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Basically, the formula is villain makes appearance, causes trouble, new and most times inexperienced hero appears, lot of eating and description about food, some kumbahya-sing-round-the-campfire songs that are rips from Lord of the Rings and that d One of the problems with the Redwall series is that the books have gotten extremely based on a formula and while that formula is pretty easy to like, it's still pretty easy to predict character actions in the later Redwall Novels like Lord Brocktree.

Basically, the formula is villain makes appearance, causes trouble, new and most times inexperienced hero appears, lot of eating and description about food, some kumbahya-sing-round-the-campfire songs that are rips from Lord of the Rings and that don't really keep the plot going and just act as some filler space; climatic and predictable battle where villain army get their tails kicked from here to Salamondastron; a lot more eating; and finally narrative ending that tells the reader they shall be welcome in Redwall Abbey.

Plus, the fact that all of Brian Jacques' novels don't coherently fit together and build off of each other like Harry Potter or Wheel of Time is a factor. Lord Brocktree is no exception to his rule. You know how the story turns out after five minutes of reading and nothing really comes as a surprise.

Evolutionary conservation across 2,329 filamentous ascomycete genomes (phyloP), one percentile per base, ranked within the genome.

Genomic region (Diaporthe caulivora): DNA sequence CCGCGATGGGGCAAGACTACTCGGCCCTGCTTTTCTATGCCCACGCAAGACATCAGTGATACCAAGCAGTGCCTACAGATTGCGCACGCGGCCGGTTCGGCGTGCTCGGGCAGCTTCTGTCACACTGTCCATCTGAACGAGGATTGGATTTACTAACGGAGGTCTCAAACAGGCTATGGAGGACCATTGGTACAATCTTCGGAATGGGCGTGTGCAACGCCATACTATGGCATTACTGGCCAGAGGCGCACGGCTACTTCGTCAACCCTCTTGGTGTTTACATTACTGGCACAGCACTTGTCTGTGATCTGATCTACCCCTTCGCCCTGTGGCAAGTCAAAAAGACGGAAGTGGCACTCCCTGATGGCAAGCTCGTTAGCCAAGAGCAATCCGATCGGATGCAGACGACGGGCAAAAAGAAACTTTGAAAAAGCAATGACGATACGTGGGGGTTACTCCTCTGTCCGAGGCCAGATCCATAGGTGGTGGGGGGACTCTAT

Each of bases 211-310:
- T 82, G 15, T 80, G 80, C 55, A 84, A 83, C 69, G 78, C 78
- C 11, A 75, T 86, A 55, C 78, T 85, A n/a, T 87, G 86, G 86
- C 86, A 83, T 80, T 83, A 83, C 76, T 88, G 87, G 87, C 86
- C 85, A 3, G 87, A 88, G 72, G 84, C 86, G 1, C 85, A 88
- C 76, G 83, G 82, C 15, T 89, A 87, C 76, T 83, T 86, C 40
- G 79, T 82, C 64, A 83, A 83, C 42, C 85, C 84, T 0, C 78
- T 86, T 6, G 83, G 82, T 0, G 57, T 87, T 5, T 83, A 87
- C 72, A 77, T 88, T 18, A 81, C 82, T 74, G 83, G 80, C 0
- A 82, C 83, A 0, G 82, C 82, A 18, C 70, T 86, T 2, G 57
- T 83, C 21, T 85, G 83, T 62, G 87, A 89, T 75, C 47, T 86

The other thing that drives me nutty lately about the Redwall series is that animals like Rats, Weasels, and Stoats automatically have cruelty and brutality hardwired into their brains. That's almost racist. In short, this series of novels are full of conformity and cliche. So, in short, you're not missing much if you decide to not read the Redwall Series. View all 4 comments. Nov 22, Martina Sanjaya rated it it was amazing.

I just love every single book of the Redwall stories. I love the simpleness of plot, yet charmingly told. I love the characters, I love the things they do best. I love how the author painstakingly written down every weird accent, and I love how he created all the lovely food. I love all the wise advice along with the story; classic, told in old ways, but never boring with stories like this.

A great children book!

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Jun 09, Lisa rated it it was amazing. Beautiful Book, I absolutely adore Brian Jacques' writing, i have read many of his book multiples times starting at a young and continue to read them into my adult years. They never get boring dull or cumbersome. They may come across as whimsical to some, however this is what i love most about them. We all need more Whimsy in our lives.

Very excellent. This story, like the previous two books I've read in this series, boasted a nice [somewhat] fresh plot from the usual fare you get from Redwall. It was quite well done and enjoyable. Dec 17, Alexia rated it it was amazing Recommends it for: Anyone. Loved it. Brian Jacques is a force to be reckoned with. I've read the entire series. Nov 09, Megan Cutler rated it did not like it. It is a Redwall book. It followed the formula. There was an upstart baby animal, impossible to understand creatures and feasts.

Even though the theme of this book seemed to be that everyone should be able to function without food for long periods of time while alternately wasting it with foolish eating contests. My mistake was hoping this book would provide insight into the history and establishment of Salamandastron; it doesn't.